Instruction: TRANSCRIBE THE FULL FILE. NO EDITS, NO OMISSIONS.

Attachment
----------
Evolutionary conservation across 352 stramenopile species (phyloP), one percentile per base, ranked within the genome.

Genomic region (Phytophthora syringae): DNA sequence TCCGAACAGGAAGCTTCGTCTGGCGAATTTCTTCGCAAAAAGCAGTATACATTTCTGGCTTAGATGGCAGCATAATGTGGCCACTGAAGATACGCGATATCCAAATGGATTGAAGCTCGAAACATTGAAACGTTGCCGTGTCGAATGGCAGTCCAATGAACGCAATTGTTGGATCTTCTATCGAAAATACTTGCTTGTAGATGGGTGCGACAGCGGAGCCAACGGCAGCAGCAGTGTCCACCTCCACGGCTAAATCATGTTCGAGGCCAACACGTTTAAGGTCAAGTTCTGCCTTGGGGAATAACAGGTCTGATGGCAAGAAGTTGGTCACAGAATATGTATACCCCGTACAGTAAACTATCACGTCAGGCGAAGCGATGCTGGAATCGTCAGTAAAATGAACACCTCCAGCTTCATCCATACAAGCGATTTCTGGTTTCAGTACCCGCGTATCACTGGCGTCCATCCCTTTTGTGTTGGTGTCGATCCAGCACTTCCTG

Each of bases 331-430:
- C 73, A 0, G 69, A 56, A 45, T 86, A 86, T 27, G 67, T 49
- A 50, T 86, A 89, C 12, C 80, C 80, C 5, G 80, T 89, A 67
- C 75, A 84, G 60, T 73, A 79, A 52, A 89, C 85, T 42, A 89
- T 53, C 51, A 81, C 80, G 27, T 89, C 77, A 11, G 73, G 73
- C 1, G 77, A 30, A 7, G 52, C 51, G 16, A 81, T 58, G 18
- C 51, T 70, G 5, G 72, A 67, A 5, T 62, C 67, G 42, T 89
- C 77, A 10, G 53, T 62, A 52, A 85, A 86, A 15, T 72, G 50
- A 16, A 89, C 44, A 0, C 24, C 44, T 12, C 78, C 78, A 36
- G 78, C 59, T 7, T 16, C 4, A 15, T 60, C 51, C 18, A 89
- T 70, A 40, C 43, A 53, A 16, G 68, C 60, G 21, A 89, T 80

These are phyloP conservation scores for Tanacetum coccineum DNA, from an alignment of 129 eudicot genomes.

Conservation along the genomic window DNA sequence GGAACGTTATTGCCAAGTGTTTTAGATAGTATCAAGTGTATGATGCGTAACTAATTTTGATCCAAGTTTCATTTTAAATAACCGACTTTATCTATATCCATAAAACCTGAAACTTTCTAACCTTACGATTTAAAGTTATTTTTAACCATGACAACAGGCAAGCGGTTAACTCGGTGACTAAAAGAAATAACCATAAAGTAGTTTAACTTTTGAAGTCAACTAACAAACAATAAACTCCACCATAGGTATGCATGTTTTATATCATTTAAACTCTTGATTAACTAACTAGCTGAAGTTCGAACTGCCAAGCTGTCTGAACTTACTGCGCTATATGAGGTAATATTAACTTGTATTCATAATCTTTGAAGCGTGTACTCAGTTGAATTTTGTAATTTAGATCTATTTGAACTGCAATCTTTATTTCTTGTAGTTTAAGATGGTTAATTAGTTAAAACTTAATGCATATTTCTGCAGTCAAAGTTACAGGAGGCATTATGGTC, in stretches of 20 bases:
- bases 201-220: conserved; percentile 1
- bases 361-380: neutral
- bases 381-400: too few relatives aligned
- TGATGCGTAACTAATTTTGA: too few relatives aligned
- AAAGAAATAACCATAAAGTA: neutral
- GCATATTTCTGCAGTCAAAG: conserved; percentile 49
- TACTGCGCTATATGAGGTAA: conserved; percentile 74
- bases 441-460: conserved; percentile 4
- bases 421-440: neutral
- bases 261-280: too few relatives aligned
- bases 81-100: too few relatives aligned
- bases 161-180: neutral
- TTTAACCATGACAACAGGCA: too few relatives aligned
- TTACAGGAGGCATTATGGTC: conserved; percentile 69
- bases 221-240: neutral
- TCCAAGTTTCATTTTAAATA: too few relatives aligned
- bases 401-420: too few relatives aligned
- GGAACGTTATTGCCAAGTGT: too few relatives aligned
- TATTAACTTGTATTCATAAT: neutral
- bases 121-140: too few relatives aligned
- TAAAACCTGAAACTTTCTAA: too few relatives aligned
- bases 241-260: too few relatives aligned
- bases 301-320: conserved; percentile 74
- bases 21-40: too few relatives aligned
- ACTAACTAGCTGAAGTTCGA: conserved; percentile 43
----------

Evolutionary conservation across 352 stramenopile species (phyloP), one percentile per base, ranked within the genome.

Genomic region (Phytophthora syringae): DNA sequence TCCGAACAGGAAGCTTCGTCTGGCGAATTTCTTCGCAAAAAGCAGTATACATTTCTGGCTTAGATGGCAGCATAATGTGGCCACTGAAGATACGCGATATCCAAATGGATTGAAGCTCGAAACATTGAAACGTTGCCGTGTCGAATGGCAGTCCAATGAACGCAATTGTTGGATCTTCTATCGAAAATACTTGCTTGTAGATGGGTGCGACAGCGGAGCCAACGGCAGCAGCAGTGTCCACCTCCACGGCTAAATCATGTTCGAGGCCAACACGTTTAAGGTCAAGTTCTGCCTTGGGGAATAACAGGTCTGATGGCAAGAAGTTGGTCACAGAATATGTATACCCCGTACAGTAAACTATCACGTCAGGCGAAGCGATGCTGGAATCGTCAGTAAAATGAACACCTCCAGCTTCATCCATACAAGCGATTTCTGGTTTCAGTACCCGCGTATCACTGGCGTCCATCCCTTTTGTGTTGGTGTCGATCCAGCACTTCCTG

Each of bases 331-430:
- C 73, A 0, G 69, A 56, A 45, T 86, A 86, T 27, G 67, T 49
- A 50, T 86, A 89, C 12, C 80, C 80, C 5, G 80, T 89, A 67
- C 75, A 84, G 60, T 73, A 79, A 52, A 89, C 85, T 42, A 89
- T 53, C 51, A 81, C 80, G 27, T 89, C 77, A 11, G 73, G 73
- C 1, G 77, A 30, A 7, G 52, C 51, G 16, A 81, T 58, G 18
- C 51, T 70, G 5, G 72, A 67, A 5, T 62, C 67, G 42, T 89
- C 77, A 10, G 53, T 62, A 52, A 85, A 86, A 15, T 72, G 50
- A 16, A 89, C 44, A 0, C 24, C 44, T 12, C 78, C 78, A 36
- G 78, C 59, T 7, T 16, C 4, A 15, T 60, C 51, C 18, A 89
- T 70, A 40, C 43, A 53, A 16, G 68, C 60, G 21, A 89, T 80

These are phyloP conservation scores for Tanacetum coccineum DNA, from an alignment of 129 eudicot genomes.

Conservation along the genomic window DNA sequence GGAACGTTATTGCCAAGTGTTTTAGATAGTATCAAGTGTATGATGCGTAACTAATTTTGATCCAAGTTTCATTTTAAATAACCGACTTTATCTATATCCATAAAACCTGAAACTTTCTAACCTTACGATTTAAAGTTATTTTTAACCATGACAACAGGCAAGCGGTTAACTCGGTGACTAAAAGAAATAACCATAAAGTAGTTTAACTTTTGAAGTCAACTAACAAACAATAAACTCCACCATAGGTATGCATGTTTTATATCATTTAAACTCTTGATTAACTAACTAGCTGAAGTTCGAACTGCCAAGCTGTCTGAACTTACTGCGCTATATGAGGTAATATTAACTTGTATTCATAATCTTTGAAGCGTGTACTCAGTTGAATTTTGTAATTTAGATCTATTTGAACTGCAATCTTTATTTCTTGTAGTTTAAGATGGTTAATTAGTTAAAACTTAATGCATATTTCTGCAGTCAAAGTTACAGGAGGCATTATGGTC, in stretches of 20 bases:
- bases 201-220: conserved; percentile 1
- bases 361-380: neutral
- bases 381-400: too few relatives aligned
- TGATGCGTAACTAATTTTGA: too few relatives aligned
- AAAGAAATAACCATAAAGTA: neutral
- GCATATTTCTGCAGTCAAAG: conserved; percentile 49
- TACTGCGCTATATGAGGTAA: conserved; percentile 74
- bases 441-460: conserved; percentile 4
- bases 421-440: neutral
- bases 261-280: too few relatives aligned
- bases 81-100: too few relatives aligned
- bases 161-180: neutral
- TTTAACCATGACAACAGGCA: too few relatives aligned
- TTACAGGAGGCATTATGGTC: conserved; percentile 69
- bases 221-240: neutral
- TCCAAGTTTCATTTTAAATA: too few relatives aligned
- bases 401-420: too few relatives aligned
- GGAACGTTATTGCCAAGTGT: too few relatives aligned
- TATTAACTTGTATTCATAAT: neutral
- bases 121-140: too few relatives aligned
- TAAAACCTGAAACTTTCTAA: too few relatives aligned
- bases 241-260: too few relatives aligned
- bases 301-320: conserved; percentile 74
- bases 21-40: too few relatives aligned
- ACTAACTAGCTGAAGTTCGA: conserved; percentile 43